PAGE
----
THE UK Government is “out of step” with Scotland, Northern Ireland and Wales on Covid rules, a public health expert has argued after Conservatives attacked the nations’ approaches.

The three nations have brought in tighter public health measures in recent days in an effort to curb the rapid increase in cases linked to the fast-spreading Omicron variant.

Nightclubs are closed in Scotland, Wales and Northern Ireland, while hospitality venues face distancing restrictions and people are urged to limit their social contacts.

At the same time, England will not be bringing in any new restrictions.

The National:

UK Health Secretary Sajid Javid announced late on Monday that while people should “remain cautious” and consider doing lateral flow tests before interacting with others, there would be no further measures over the Christmas and New Year period.

“Take a lateral flow test if that makes sense, celebrate outside if you can, have some ventilation if you can,” he told the public.

“Please remain cautious and when we get into the new year, of course, we will see then whether we do need to take any further measures, but nothing more until then, at least.”

England will remain under the UK Government’s Plan B rulebook until at least January 1, with guidance to work from home, mask wearing in shops and other public settings, and Covid passes to gain entry to large events.

Asked why the UK Government had arrived at a different conclusion to the devolved administrations despite using the same data, Javid said it was “for each country that makes up the United Kingdom to decide”, and pointed to the decision to release restrictions at different rates during the summer.

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Tory politicians later complained that Scotland, Wales and Northern Ireland were not following England’s lead.

Sir Geoffrey Clifton-Brown, treasurer of the 1922 Committee, described the nations as “principalities” that are “out of step with England”.

“I think they are doing more damage to people’s liberties than they need to,” he said. “I just don’t think the evidence, unless the data coming out today looks very different, is there for any further measures.”

And Conservative MP for Aberdeen and West Kincardine Andrew Bowie also made his views clear on social media.

“Relying on personal responsibility and people taking sensible steps eg testing instead of imposing new restrictions. A sensible step by the UK Govt for England. In Scotland, not the same story. Nightclubs are closed, mass gatherings banned & no more than 3 households to meet up,” he tweeted.

READ MORE: Covid in Scotland: Cases to keep rising and peak in January, Jason Leitch says

Speaking to BBC News on Tuesday morning, Professor Andrew Watterson, of the faculty of health sciences at the University of Stirling, wanted to make clear that it is England which is “out of step” with the rest of the UK.

Asked what he made of the Government’s approach, the professor laughed and said: “The Government in England, you mean?”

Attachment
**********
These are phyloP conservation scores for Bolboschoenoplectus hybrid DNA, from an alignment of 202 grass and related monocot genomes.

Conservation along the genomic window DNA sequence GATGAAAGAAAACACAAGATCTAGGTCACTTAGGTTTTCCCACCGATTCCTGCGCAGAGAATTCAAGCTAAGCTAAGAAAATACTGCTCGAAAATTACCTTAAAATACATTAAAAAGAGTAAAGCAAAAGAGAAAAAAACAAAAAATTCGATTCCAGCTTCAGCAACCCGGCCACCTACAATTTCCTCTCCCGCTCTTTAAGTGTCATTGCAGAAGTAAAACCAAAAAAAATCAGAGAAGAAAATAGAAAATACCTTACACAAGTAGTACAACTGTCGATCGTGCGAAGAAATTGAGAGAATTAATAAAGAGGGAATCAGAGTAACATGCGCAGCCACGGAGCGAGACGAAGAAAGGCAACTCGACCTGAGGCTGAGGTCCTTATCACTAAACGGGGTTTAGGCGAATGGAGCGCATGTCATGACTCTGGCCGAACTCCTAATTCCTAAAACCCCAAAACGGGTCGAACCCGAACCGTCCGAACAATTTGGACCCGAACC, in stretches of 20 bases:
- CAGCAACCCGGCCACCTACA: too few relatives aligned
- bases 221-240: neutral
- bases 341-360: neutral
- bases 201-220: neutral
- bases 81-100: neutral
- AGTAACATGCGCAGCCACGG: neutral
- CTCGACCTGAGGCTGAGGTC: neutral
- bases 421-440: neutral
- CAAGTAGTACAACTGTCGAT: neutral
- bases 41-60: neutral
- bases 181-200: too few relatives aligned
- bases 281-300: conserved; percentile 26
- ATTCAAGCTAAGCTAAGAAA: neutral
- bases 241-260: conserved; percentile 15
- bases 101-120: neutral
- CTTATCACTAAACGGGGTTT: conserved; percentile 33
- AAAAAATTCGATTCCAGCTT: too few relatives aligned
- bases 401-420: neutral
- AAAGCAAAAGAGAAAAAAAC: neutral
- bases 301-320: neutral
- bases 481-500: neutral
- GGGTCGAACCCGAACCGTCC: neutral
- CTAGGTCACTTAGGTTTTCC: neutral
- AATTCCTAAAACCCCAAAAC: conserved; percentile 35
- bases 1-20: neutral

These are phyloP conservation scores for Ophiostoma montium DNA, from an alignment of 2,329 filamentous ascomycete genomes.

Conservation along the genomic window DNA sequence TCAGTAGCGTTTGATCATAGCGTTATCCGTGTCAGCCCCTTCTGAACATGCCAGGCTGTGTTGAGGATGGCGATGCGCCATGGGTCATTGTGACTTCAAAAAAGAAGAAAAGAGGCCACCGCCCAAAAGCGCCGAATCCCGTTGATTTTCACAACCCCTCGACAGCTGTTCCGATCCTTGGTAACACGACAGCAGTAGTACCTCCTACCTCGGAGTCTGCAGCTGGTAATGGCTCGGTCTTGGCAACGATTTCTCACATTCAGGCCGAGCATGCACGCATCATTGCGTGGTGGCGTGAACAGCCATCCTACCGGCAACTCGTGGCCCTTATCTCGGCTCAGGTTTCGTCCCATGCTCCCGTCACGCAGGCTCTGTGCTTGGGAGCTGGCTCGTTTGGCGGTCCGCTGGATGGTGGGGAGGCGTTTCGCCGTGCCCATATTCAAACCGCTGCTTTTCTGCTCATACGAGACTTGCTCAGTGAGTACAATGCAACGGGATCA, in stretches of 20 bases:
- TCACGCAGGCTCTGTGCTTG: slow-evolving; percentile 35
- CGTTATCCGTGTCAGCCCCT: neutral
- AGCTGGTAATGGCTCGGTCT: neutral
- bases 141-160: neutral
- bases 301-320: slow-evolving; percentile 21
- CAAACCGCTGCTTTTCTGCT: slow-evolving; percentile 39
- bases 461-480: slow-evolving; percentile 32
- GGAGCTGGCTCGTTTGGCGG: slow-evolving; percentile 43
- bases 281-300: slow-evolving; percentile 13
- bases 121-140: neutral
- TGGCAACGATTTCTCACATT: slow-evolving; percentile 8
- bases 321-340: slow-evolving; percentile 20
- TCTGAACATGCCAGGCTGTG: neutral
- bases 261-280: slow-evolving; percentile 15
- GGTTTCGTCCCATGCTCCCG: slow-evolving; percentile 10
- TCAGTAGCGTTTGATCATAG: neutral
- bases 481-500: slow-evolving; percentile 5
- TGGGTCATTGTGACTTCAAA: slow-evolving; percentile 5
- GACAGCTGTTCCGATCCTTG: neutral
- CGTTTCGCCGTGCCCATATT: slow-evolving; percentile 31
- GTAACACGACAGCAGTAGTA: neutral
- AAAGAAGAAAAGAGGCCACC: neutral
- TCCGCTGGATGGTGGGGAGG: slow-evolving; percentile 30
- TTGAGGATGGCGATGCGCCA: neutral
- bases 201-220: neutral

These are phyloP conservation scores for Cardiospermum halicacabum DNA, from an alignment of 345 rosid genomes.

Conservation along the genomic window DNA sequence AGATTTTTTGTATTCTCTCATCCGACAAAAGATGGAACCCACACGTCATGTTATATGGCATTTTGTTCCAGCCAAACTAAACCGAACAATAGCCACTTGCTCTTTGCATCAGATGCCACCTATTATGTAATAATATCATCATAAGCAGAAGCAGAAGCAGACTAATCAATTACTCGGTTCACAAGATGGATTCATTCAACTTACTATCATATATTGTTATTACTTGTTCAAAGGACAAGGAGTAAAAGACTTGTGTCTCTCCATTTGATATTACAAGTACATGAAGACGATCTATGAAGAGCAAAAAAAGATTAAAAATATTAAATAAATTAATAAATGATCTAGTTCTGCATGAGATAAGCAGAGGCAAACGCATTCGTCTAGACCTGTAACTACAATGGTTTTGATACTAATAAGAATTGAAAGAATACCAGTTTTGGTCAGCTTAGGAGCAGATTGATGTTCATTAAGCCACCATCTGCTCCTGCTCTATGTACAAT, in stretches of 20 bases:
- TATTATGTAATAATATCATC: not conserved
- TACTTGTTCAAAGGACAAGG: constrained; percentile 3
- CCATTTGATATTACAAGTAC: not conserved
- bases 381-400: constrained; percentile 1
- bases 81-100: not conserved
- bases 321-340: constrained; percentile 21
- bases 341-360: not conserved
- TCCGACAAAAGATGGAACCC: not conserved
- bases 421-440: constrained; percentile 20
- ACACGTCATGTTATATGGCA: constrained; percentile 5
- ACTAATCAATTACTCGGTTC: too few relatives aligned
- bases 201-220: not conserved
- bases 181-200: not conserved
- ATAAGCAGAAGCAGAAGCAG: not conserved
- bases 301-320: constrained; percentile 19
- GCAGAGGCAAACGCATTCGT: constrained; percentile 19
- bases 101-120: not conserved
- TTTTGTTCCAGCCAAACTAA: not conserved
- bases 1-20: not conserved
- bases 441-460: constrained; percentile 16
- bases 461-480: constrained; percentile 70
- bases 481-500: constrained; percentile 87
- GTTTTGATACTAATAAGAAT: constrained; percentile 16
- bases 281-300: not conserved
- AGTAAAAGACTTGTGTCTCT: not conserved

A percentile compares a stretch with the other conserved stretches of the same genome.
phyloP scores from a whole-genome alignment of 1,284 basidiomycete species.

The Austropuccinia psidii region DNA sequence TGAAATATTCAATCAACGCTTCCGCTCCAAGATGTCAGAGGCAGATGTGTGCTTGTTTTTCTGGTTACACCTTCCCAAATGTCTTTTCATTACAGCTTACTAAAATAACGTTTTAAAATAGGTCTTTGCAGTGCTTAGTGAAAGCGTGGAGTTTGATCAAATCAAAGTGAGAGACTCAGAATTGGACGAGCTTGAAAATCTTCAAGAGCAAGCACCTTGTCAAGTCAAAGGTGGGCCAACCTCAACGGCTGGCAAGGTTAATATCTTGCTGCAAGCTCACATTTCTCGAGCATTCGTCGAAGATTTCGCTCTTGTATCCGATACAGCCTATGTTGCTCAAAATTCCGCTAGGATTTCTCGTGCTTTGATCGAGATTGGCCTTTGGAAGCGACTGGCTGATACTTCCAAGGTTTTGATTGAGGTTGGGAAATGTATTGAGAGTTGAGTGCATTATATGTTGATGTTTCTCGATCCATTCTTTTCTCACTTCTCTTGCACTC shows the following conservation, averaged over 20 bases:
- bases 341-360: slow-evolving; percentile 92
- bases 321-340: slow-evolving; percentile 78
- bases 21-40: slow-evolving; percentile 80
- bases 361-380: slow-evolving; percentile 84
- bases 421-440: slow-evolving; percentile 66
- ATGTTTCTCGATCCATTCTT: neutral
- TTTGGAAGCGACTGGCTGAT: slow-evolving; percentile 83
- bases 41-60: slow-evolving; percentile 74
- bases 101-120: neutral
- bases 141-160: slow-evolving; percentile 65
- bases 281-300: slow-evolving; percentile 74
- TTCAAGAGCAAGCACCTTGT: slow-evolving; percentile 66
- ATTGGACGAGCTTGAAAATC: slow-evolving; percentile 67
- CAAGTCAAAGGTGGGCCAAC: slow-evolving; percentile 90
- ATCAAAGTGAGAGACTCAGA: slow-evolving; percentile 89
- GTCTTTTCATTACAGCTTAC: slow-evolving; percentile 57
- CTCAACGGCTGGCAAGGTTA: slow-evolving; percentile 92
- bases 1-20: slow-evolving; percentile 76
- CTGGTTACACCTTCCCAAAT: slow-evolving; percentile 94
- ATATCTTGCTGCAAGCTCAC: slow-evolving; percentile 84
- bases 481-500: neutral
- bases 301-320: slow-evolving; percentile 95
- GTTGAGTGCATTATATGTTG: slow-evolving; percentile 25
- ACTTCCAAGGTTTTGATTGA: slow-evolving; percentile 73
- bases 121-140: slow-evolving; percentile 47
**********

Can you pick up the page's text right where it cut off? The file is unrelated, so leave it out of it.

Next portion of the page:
He went on: “They really are out of step. If we’re looking at evidence about transmission, which is clearly what Scotland, Wales and Northern Ireland did, they’ve come to very different conclusions about what the risks are and what the figures are telling us.

“England has the highest seven-day positivity rate just before Christmas across the whole of the UK. And therefore one would have expected a more precautionary and preventative approach.

“But that’s not what we have seen. So I think there’s a real mismatch between some of the data … and what is happening in terms of policy and prevention.”

The BBC journalist added that Omicron is not leading to the same number of hospitalisations as other waves of Covid. “Hence, perhaps, their reluctance to take measures that would be very restrictive on day-to-day life and economically, if it’s not merited by the hospitalisation numbers,” the presenter said.

“Yes,” replied the professor. “But the hospitalisation numbers are rising. And there is the issue then about how Omicron might affect the various people who provide the service. So it’s not just hospitalisation. It’s about the people there who are going to care for those who are ill.”

He added that a large number of people self-isolating also causes problems for the haulage sector, transport industry, retail and other areas.

On whether the divergence between England and the other nations might cause people in Scotland, Wales or Northern Ireland to be less compliant, the professor argued the opposite may also be true.

“People in England may say well why in the other three countries are they taking these actions,” he said. “But mixed messaging is a really big issue. What we’ve heard from the Government in England is ‘well be careful and open a few windows’. Well that’s not very good messaging … so I think there’s a real problem across the UK now about muddled messaging primarily created, I think, in England.”